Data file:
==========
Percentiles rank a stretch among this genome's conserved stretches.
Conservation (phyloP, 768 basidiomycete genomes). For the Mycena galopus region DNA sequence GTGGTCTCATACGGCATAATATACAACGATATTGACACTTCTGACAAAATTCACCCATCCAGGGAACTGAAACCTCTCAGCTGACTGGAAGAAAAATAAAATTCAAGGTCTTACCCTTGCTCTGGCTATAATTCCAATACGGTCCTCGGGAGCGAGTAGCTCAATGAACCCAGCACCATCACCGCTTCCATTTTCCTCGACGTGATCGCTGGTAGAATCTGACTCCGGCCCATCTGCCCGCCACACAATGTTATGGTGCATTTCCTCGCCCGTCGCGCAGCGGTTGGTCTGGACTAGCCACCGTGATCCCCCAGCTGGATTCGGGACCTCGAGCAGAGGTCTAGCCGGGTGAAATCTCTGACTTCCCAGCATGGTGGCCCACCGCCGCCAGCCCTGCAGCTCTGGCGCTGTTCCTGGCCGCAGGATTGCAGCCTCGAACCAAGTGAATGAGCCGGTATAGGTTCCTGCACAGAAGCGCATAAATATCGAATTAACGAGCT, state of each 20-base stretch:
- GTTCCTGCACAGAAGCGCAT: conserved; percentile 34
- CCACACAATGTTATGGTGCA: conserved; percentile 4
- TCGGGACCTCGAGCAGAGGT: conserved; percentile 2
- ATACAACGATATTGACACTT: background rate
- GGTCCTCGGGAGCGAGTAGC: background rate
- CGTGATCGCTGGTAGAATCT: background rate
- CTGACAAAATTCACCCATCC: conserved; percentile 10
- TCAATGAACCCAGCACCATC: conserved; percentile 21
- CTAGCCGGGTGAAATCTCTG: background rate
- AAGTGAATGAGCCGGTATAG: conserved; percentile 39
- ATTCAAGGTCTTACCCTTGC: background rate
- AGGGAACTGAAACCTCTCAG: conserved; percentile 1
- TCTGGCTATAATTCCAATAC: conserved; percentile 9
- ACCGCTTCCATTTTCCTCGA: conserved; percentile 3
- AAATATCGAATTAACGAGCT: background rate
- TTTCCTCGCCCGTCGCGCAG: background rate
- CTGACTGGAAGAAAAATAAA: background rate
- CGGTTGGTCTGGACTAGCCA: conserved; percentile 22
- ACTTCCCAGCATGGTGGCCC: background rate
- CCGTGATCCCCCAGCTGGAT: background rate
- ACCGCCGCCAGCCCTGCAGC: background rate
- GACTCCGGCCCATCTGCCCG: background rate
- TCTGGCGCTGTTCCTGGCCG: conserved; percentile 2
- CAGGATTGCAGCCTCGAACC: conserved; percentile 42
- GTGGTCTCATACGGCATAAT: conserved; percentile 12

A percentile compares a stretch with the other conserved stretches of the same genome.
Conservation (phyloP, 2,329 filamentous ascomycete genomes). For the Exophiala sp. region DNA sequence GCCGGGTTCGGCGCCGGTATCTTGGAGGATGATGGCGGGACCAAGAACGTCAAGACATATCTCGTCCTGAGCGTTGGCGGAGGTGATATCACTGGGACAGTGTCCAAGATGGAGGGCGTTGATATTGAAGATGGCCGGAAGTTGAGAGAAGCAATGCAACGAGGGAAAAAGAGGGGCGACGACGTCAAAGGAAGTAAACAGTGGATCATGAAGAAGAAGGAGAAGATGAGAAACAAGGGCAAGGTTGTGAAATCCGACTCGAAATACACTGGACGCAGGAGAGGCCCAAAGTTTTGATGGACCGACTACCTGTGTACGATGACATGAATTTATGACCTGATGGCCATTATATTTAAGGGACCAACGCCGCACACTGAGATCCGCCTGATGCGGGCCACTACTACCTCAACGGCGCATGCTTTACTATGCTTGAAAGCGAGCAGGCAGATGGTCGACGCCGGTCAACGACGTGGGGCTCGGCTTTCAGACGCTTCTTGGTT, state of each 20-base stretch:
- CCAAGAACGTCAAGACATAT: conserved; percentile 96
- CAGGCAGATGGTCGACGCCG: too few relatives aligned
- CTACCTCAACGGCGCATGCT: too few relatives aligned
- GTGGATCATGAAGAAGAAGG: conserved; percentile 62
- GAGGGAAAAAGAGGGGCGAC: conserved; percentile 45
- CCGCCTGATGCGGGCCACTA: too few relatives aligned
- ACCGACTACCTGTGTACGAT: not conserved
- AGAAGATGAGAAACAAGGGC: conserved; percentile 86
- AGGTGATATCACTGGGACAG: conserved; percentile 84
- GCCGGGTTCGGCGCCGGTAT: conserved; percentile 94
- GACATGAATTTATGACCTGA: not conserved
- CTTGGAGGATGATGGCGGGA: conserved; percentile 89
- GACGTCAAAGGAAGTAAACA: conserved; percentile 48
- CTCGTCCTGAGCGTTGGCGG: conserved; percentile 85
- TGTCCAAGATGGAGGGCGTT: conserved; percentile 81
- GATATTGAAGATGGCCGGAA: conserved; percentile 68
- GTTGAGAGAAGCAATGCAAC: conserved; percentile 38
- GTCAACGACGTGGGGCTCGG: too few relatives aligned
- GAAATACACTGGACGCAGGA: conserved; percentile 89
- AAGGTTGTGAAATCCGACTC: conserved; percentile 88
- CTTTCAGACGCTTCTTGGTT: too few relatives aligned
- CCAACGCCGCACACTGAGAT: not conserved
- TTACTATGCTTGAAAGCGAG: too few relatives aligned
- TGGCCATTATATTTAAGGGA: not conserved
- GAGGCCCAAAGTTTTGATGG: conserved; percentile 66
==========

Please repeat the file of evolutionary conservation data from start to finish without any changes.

Percentiles rank a stretch among this genome's conserved stretches.
Conservation (phyloP, 768 basidiomycete genomes). For the Mycena galopus region DNA sequence GTGGTCTCATACGGCATAATATACAACGATATTGACACTTCTGACAAAATTCACCCATCCAGGGAACTGAAACCTCTCAGCTGACTGGAAGAAAAATAAAATTCAAGGTCTTACCCTTGCTCTGGCTATAATTCCAATACGGTCCTCGGGAGCGAGTAGCTCAATGAACCCAGCACCATCACCGCTTCCATTTTCCTCGACGTGATCGCTGGTAGAATCTGACTCCGGCCCATCTGCCCGCCACACAATGTTATGGTGCATTTCCTCGCCCGTCGCGCAGCGGTTGGTCTGGACTAGCCACCGTGATCCCCCAGCTGGATTCGGGACCTCGAGCAGAGGTCTAGCCGGGTGAAATCTCTGACTTCCCAGCATGGTGGCCCACCGCCGCCAGCCCTGCAGCTCTGGCGCTGTTCCTGGCCGCAGGATTGCAGCCTCGAACCAAGTGAATGAGCCGGTATAGGTTCCTGCACAGAAGCGCATAAATATCGAATTAACGAGCT, state of each 20-base stretch:
- GTTCCTGCACAGAAGCGCAT: conserved; percentile 34
- CCACACAATGTTATGGTGCA: conserved; percentile 4
- TCGGGACCTCGAGCAGAGGT: conserved; percentile 2
- ATACAACGATATTGACACTT: background rate
- GGTCCTCGGGAGCGAGTAGC: background rate
- CGTGATCGCTGGTAGAATCT: background rate
- CTGACAAAATTCACCCATCC: conserved; percentile 10
- TCAATGAACCCAGCACCATC: conserved; percentile 21
- CTAGCCGGGTGAAATCTCTG: background rate
- AAGTGAATGAGCCGGTATAG: conserved; percentile 39
- ATTCAAGGTCTTACCCTTGC: background rate
- AGGGAACTGAAACCTCTCAG: conserved; percentile 1
- TCTGGCTATAATTCCAATAC: conserved; percentile 9
- ACCGCTTCCATTTTCCTCGA: conserved; percentile 3
- AAATATCGAATTAACGAGCT: background rate
- TTTCCTCGCCCGTCGCGCAG: background rate
- CTGACTGGAAGAAAAATAAA: background rate
- CGGTTGGTCTGGACTAGCCA: conserved; percentile 22
- ACTTCCCAGCATGGTGGCCC: background rate
- CCGTGATCCCCCAGCTGGAT: background rate
- ACCGCCGCCAGCCCTGCAGC: background rate
- GACTCCGGCCCATCTGCCCG: background rate
- TCTGGCGCTGTTCCTGGCCG: conserved; percentile 2
- CAGGATTGCAGCCTCGAACC: conserved; percentile 42
- GTGGTCTCATACGGCATAAT: conserved; percentile 12

A percentile compares a stretch with the other conserved stretches of the same genome.
Conservation (phyloP, 2,329 filamentous ascomycete genomes). For the Exophiala sp. region DNA sequence GCCGGGTTCGGCGCCGGTATCTTGGAGGATGATGGCGGGACCAAGAACGTCAAGACATATCTCGTCCTGAGCGTTGGCGGAGGTGATATCACTGGGACAGTGTCCAAGATGGAGGGCGTTGATATTGAAGATGGCCGGAAGTTGAGAGAAGCAATGCAACGAGGGAAAAAGAGGGGCGACGACGTCAAAGGAAGTAAACAGTGGATCATGAAGAAGAAGGAGAAGATGAGAAACAAGGGCAAGGTTGTGAAATCCGACTCGAAATACACTGGACGCAGGAGAGGCCCAAAGTTTTGATGGACCGACTACCTGTGTACGATGACATGAATTTATGACCTGATGGCCATTATATTTAAGGGACCAACGCCGCACACTGAGATCCGCCTGATGCGGGCCACTACTACCTCAACGGCGCATGCTTTACTATGCTTGAAAGCGAGCAGGCAGATGGTCGACGCCGGTCAACGACGTGGGGCTCGGCTTTCAGACGCTTCTTGGTT, state of each 20-base stretch:
- CCAAGAACGTCAAGACATAT: conserved; percentile 96
- CAGGCAGATGGTCGACGCCG: too few relatives aligned
- CTACCTCAACGGCGCATGCT: too few relatives aligned
- GTGGATCATGAAGAAGAAGG: conserved; percentile 62
- GAGGGAAAAAGAGGGGCGAC: conserved; percentile 45
- CCGCCTGATGCGGGCCACTA: too few relatives aligned
- ACCGACTACCTGTGTACGAT: not conserved
- AGAAGATGAGAAACAAGGGC: conserved; percentile 86
- AGGTGATATCACTGGGACAG: conserved; percentile 84
- GCCGGGTTCGGCGCCGGTAT: conserved; percentile 94
- GACATGAATTTATGACCTGA: not conserved
- CTTGGAGGATGATGGCGGGA: conserved; percentile 89
- GACGTCAAAGGAAGTAAACA: conserved; percentile 48
- CTCGTCCTGAGCGTTGGCGG: conserved; percentile 85
- TGTCCAAGATGGAGGGCGTT: conserved; percentile 81
- GATATTGAAGATGGCCGGAA: conserved; percentile 68
- GTTGAGAGAAGCAATGCAAC: conserved; percentile 38
- GTCAACGACGTGGGGCTCGG: too few relatives aligned
- GAAATACACTGGACGCAGGA: conserved; percentile 89
- AAGGTTGTGAAATCCGACTC: conserved; percentile 88
- CTTTCAGACGCTTCTTGGTT: too few relatives aligned
- CCAACGCCGCACACTGAGAT: not conserved
- TTACTATGCTTGAAAGCGAG: too few relatives aligned
- TGGCCATTATATTTAAGGGA: not conserved
- GAGGCCCAAAGTTTTGATGG: conserved; percentile 66